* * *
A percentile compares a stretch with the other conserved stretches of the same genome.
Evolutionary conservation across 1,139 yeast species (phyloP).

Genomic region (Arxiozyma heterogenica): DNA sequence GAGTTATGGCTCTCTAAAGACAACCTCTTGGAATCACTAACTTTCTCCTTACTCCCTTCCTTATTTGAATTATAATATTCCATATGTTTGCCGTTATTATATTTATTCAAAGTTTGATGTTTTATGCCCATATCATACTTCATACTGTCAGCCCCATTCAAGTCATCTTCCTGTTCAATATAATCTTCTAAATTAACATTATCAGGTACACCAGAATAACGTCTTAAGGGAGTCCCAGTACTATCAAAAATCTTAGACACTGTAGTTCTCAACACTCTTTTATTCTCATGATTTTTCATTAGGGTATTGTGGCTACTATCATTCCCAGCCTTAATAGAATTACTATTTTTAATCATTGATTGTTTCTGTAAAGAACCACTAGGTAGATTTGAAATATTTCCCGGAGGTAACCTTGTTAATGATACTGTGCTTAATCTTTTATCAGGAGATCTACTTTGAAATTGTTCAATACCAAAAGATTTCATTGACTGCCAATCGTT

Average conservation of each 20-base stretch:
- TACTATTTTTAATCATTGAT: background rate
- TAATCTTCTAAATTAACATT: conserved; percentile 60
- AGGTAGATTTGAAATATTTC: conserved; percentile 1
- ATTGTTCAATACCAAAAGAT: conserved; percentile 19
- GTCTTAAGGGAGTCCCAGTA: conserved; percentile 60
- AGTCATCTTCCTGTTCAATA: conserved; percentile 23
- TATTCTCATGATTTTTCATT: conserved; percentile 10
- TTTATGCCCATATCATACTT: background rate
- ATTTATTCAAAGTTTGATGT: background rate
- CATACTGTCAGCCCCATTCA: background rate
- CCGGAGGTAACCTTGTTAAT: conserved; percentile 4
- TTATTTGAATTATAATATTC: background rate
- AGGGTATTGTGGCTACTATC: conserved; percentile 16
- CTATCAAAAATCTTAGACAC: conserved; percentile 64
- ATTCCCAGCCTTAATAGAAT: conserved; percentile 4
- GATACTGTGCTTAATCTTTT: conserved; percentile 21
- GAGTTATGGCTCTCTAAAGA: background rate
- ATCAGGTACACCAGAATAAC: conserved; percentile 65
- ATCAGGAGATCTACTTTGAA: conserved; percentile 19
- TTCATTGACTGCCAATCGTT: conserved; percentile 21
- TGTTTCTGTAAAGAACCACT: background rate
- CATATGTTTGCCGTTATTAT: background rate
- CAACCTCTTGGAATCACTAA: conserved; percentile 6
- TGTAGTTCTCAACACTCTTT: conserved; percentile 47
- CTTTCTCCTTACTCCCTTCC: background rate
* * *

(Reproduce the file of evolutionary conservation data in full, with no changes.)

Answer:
A percentile compares a stretch with the other conserved stretches of the same genome.
Evolutionary conservation across 1,139 yeast species (phyloP).

Genomic region (Arxiozyma heterogenica): DNA sequence GAGTTATGGCTCTCTAAAGACAACCTCTTGGAATCACTAACTTTCTCCTTACTCCCTTCCTTATTTGAATTATAATATTCCATATGTTTGCCGTTATTATATTTATTCAAAGTTTGATGTTTTATGCCCATATCATACTTCATACTGTCAGCCCCATTCAAGTCATCTTCCTGTTCAATATAATCTTCTAAATTAACATTATCAGGTACACCAGAATAACGTCTTAAGGGAGTCCCAGTACTATCAAAAATCTTAGACACTGTAGTTCTCAACACTCTTTTATTCTCATGATTTTTCATTAGGGTATTGTGGCTACTATCATTCCCAGCCTTAATAGAATTACTATTTTTAATCATTGATTGTTTCTGTAAAGAACCACTAGGTAGATTTGAAATATTTCCCGGAGGTAACCTTGTTAATGATACTGTGCTTAATCTTTTATCAGGAGATCTACTTTGAAATTGTTCAATACCAAAAGATTTCATTGACTGCCAATCGTT

Average conservation of each 20-base stretch:
- TACTATTTTTAATCATTGAT: background rate
- TAATCTTCTAAATTAACATT: conserved; percentile 60
- AGGTAGATTTGAAATATTTC: conserved; percentile 1
- ATTGTTCAATACCAAAAGAT: conserved; percentile 19
- GTCTTAAGGGAGTCCCAGTA: conserved; percentile 60
- AGTCATCTTCCTGTTCAATA: conserved; percentile 23
- TATTCTCATGATTTTTCATT: conserved; percentile 10
- TTTATGCCCATATCATACTT: background rate
- ATTTATTCAAAGTTTGATGT: background rate
- CATACTGTCAGCCCCATTCA: background rate
- CCGGAGGTAACCTTGTTAAT: conserved; percentile 4
- TTATTTGAATTATAATATTC: background rate
- AGGGTATTGTGGCTACTATC: conserved; percentile 16
- CTATCAAAAATCTTAGACAC: conserved; percentile 64
- ATTCCCAGCCTTAATAGAAT: conserved; percentile 4
- GATACTGTGCTTAATCTTTT: conserved; percentile 21
- GAGTTATGGCTCTCTAAAGA: background rate
- ATCAGGTACACCAGAATAAC: conserved; percentile 65
- ATCAGGAGATCTACTTTGAA: conserved; percentile 19
- TTCATTGACTGCCAATCGTT: conserved; percentile 21
- TGTTTCTGTAAAGAACCACT: background rate
- CATATGTTTGCCGTTATTAT: background rate
- CAACCTCTTGGAATCACTAA: conserved; percentile 6
- TGTAGTTCTCAACACTCTTT: conserved; percentile 47
- CTTTCTCCTTACTCCCTTCC: background rate